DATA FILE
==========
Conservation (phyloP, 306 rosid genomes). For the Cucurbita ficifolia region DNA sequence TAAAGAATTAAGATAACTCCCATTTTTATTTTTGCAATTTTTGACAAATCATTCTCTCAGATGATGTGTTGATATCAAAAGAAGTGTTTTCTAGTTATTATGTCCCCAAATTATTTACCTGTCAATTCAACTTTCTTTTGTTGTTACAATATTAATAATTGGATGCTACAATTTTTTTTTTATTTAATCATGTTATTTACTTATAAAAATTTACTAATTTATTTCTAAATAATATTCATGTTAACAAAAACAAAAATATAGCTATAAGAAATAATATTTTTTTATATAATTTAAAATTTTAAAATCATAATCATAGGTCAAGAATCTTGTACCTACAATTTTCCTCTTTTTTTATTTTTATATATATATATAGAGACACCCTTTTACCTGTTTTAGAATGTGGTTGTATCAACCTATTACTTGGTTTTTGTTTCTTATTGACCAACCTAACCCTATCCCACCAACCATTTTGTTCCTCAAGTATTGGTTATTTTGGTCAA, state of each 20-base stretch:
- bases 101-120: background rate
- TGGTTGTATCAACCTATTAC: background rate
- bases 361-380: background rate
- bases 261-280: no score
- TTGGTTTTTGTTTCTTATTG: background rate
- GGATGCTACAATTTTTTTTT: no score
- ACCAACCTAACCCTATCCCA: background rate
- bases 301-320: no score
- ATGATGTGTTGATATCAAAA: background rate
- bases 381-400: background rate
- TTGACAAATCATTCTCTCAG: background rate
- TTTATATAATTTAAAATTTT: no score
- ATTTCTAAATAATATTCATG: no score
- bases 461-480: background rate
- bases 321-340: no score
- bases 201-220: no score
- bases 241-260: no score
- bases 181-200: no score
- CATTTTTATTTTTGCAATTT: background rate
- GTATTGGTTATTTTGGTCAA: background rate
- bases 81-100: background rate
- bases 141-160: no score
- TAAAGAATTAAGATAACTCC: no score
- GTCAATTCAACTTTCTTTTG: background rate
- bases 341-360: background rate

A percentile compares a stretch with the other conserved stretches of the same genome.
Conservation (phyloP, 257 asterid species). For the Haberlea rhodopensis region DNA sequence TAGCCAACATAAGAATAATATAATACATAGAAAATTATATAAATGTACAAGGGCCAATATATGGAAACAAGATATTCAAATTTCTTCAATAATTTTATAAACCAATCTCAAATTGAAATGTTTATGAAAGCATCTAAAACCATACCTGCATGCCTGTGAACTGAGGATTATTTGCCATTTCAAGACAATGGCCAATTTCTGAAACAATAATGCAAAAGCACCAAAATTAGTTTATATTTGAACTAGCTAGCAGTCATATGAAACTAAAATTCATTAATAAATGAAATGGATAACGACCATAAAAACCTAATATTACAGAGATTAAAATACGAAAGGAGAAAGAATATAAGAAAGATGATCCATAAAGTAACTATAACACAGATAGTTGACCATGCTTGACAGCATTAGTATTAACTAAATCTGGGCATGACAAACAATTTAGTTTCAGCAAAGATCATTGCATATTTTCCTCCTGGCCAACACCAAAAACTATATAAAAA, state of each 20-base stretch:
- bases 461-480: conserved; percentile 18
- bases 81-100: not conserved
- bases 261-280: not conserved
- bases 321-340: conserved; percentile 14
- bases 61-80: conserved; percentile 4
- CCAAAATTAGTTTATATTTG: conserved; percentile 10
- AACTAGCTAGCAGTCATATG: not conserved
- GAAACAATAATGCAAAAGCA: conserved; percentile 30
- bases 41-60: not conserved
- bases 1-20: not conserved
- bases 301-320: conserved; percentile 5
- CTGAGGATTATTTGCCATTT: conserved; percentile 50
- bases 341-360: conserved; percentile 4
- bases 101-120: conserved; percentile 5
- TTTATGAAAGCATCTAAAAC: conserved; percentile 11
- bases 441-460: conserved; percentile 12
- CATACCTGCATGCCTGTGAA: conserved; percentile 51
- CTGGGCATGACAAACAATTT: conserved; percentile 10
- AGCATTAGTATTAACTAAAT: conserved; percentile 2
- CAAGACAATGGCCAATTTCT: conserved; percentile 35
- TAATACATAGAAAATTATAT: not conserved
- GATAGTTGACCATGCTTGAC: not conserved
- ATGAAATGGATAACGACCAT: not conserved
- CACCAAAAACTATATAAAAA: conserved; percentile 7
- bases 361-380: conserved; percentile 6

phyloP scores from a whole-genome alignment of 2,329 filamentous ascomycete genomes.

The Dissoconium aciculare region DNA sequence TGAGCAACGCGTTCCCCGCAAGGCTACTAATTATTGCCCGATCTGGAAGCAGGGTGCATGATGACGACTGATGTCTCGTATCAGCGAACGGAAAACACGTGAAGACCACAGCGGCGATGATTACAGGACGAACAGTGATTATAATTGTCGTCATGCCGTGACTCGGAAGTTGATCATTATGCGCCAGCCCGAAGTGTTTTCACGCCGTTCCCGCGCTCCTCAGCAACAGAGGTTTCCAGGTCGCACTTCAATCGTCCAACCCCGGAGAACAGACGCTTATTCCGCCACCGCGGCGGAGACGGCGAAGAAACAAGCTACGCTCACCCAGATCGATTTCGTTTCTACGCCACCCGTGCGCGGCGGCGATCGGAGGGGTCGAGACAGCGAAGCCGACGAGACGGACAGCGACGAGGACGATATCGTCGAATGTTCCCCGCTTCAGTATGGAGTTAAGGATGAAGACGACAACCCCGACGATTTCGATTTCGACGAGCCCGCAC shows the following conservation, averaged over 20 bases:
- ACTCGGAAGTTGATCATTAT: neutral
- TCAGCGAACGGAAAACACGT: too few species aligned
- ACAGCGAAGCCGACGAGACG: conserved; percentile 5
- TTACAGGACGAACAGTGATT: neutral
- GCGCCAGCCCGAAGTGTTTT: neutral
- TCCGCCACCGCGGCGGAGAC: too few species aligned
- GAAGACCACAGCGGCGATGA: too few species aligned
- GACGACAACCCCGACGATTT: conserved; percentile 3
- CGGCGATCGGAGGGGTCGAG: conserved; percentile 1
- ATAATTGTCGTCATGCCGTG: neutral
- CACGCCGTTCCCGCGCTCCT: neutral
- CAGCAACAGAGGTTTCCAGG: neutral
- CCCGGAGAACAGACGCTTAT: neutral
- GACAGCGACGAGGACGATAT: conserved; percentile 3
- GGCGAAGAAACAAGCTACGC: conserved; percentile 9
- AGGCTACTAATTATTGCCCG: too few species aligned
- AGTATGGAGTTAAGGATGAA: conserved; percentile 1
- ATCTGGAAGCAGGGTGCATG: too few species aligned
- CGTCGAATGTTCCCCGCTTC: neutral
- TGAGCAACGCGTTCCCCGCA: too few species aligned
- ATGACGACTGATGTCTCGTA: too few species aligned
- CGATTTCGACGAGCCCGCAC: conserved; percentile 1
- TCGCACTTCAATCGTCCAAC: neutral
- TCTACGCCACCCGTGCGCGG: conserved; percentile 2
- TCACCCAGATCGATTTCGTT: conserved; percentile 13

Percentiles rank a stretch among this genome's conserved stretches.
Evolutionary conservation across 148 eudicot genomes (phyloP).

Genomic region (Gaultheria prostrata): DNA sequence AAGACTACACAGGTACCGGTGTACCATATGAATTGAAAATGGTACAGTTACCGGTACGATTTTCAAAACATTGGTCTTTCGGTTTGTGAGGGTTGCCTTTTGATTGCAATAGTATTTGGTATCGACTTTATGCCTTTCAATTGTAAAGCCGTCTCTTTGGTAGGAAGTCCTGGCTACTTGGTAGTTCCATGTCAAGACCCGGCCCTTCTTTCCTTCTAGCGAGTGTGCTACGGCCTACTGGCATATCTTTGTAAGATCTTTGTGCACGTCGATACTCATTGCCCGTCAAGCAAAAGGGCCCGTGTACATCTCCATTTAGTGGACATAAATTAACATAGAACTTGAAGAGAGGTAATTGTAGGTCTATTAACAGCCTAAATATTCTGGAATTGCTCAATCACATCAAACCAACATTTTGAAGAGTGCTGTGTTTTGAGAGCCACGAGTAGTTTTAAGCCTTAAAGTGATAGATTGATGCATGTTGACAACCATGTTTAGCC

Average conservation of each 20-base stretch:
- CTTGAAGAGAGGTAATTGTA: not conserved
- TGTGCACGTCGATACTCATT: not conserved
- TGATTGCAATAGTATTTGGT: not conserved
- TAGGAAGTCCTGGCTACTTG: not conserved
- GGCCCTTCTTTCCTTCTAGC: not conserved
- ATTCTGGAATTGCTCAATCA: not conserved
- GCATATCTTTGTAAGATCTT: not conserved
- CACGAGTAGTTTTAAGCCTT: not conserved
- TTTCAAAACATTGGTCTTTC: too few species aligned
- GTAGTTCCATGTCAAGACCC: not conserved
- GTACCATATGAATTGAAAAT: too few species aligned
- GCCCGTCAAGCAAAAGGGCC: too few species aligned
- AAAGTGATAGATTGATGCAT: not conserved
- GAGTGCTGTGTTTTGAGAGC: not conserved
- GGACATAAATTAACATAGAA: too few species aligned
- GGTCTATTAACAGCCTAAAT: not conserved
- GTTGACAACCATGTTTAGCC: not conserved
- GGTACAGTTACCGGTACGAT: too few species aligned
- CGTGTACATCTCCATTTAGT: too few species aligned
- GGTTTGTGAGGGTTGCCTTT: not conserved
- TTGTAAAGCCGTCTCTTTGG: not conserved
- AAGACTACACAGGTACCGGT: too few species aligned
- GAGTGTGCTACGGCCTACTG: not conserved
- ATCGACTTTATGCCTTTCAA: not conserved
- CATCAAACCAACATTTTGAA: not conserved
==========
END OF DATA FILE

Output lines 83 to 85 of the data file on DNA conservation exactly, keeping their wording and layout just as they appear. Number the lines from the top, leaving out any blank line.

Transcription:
Genomic region (Gaultheria prostrata): DNA sequence AAGACTACACAGGTACCGGTGTACCATATGAATTGAAAATGGTACAGTTACCGGTACGATTTTCAAAACATTGGTCTTTCGGTTTGTGAGGGTTGCCTTTTGATTGCAATAGTATTTGGTATCGACTTTATGCCTTTCAATTGTAAAGCCGTCTCTTTGGTAGGAAGTCCTGGCTACTTGGTAGTTCCATGTCAAGACCCGGCCCTTCTTTCCTTCTAGCGAGTGTGCTACGGCCTACTGGCATATCTTTGTAAGATCTTTGTGCACGTCGATACTCATTGCCCGTCAAGCAAAAGGGCCCGTGTACATCTCCATTTAGTGGACATAAATTAACATAGAACTTGAAGAGAGGTAATTGTAGGTCTATTAACAGCCTAAATATTCTGGAATTGCTCAATCACATCAAACCAACATTTTGAAGAGTGCTGTGTTTTGAGAGCCACGAGTAGTTTTAAGCCTTAAAGTGATAGATTGATGCATGTTGACAACCATGTTTAGCC

Average conservation of each 20-base stretch:
- CTTGAAGAGAGGTAATTGTA: not conserved